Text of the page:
Drupal 7: Feeds Import to bulk insert content

David G - DrupalRecently I was asked (again) to create a bulk import mechanism for an upcoming Drupal website I’m currently developing. Truth be told, I typically use the Migrate module to bulk import content into Drupal websites. I’m comfortable with PHP and I’ve used the migrate module in 3+ large sized projects to move thousands of Nodes into Drupal. But, for this project the client will likely want an ongoing, more organic import process. So, I have opted to attempt to use the feeds module to bulk import content. This blog post will be an overview of the Feeds module.

What is the Feeds module

From the project page:

Import or aggregate data as nodes, users, taxonomy terms or simple database records.

  • One-off imports and periodic aggregation of content
  • Import or aggregate RSS/Atom feeds
  • Import or aggregate CSV files
  • Import or aggregate OPML files
  • PubSubHubbub support
  • Create nodes, users, taxonomy terms or simple database records from import
  • Extensible to import any other kind of content
  • Granular mapping of input elements to Drupal content elements
  • Exportable configurations
  • Batched import for large files

So, similar to the Migrate module you can take a bulk amount of remote content, apply mappings from the remote field(s) into Drupal content fields. The Feeds module supports many default formats used to share content across the web; such as RSS Feeds, and supports an extensible plugin system to provide new formats and data fetchers.

Extending the module is beyond the scope of this blog post. But, I will be personally attempting to extend Feeds at a later date to import from a XSD validated XML data source and import as a custom drupal content type. At a later date I will likely write a blog post on this extension work to Feeds, but not today.

Setting up a Simple Import Feed to Drupal

So how can we use this module. For this example I’ll import into a custom Document content type from a CSV file. I’ve come to loathe CSV files due to their lack of being any sort of standard or usable specification — in the future I want to use an XML file.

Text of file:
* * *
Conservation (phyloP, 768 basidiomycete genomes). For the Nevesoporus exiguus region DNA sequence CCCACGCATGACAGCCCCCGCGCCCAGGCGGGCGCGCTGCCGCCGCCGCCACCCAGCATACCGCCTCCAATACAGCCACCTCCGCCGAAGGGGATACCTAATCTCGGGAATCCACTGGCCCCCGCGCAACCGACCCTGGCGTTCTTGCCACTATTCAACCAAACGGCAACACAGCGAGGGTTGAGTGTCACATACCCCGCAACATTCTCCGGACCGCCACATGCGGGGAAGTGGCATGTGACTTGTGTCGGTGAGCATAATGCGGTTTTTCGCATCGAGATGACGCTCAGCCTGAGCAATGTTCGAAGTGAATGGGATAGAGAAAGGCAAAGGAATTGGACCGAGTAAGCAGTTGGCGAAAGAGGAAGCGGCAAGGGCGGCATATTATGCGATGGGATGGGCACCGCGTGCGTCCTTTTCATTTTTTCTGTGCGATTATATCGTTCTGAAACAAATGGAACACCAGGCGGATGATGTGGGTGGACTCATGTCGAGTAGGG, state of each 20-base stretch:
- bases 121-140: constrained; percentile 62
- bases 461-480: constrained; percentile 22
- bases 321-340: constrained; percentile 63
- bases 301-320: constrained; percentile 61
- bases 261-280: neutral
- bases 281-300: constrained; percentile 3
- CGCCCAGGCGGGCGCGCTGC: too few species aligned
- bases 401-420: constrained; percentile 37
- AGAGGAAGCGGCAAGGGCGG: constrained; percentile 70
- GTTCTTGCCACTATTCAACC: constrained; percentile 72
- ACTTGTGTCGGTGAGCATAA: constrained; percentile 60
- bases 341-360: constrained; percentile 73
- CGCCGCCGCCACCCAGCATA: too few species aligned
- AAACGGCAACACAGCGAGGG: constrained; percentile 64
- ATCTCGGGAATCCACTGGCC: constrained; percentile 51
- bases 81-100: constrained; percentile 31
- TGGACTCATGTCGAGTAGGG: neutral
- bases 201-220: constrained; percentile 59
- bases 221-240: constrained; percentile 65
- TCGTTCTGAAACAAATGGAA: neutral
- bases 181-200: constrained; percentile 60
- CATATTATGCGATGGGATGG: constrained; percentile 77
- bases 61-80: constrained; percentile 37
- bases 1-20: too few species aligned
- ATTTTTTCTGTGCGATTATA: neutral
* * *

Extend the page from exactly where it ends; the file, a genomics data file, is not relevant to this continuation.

For my research I created a simple custom content type called Document:

A simple Drupal content type for a Document which contains a Title, Body and Type of document.

A simple Drupal content type for a Document which contains a Title, Body and Type of document.

Then I attempted to configure a Feed Importer to process CSV entries into this content type.

My first step in creating my custom feed importer was simply to clone the existing default Node importer. You may wonder why I took this step rather than creating an Importer from scratch?! I know I want to import into Nodes, and the default node importer has sane defaults I can use (as examples) for my own project. By creating a cloned importer; should I choose to use Features or export my feed importer to another site, then hopefully it will not interfere with existing configuration in another project because I overrode the Defaults of the module.

Upon cloning the Feed Importer it shows up in the Administration area for Feeds.

Step 1: Clone the existing Node Importer and name properly for my project.

Step 1: Clone the existing Node Importer and name properly for my project.

I then customized the importer a little beyond the sane defaults of the Node importer:

Master feed configuration page for my custom importer.

Master feed configuration page for my custom importer.

Set the basic settings of the importer such as it's name, and whether its a standalone script or attached to a node page, and whether its a periodic feed.

Set the basic settings of the importer such as it’s name, and whether its a standalone script or attached to a node page, and whether its a periodic feed.

Configure how this feed Fetches data. In general my goals will be to take file upload(s) and process them. The defaults here are fine for me.

Configure how this feed Fetches data. In general my goals will be to take file upload(s) and process them. The defaults here are fine for me.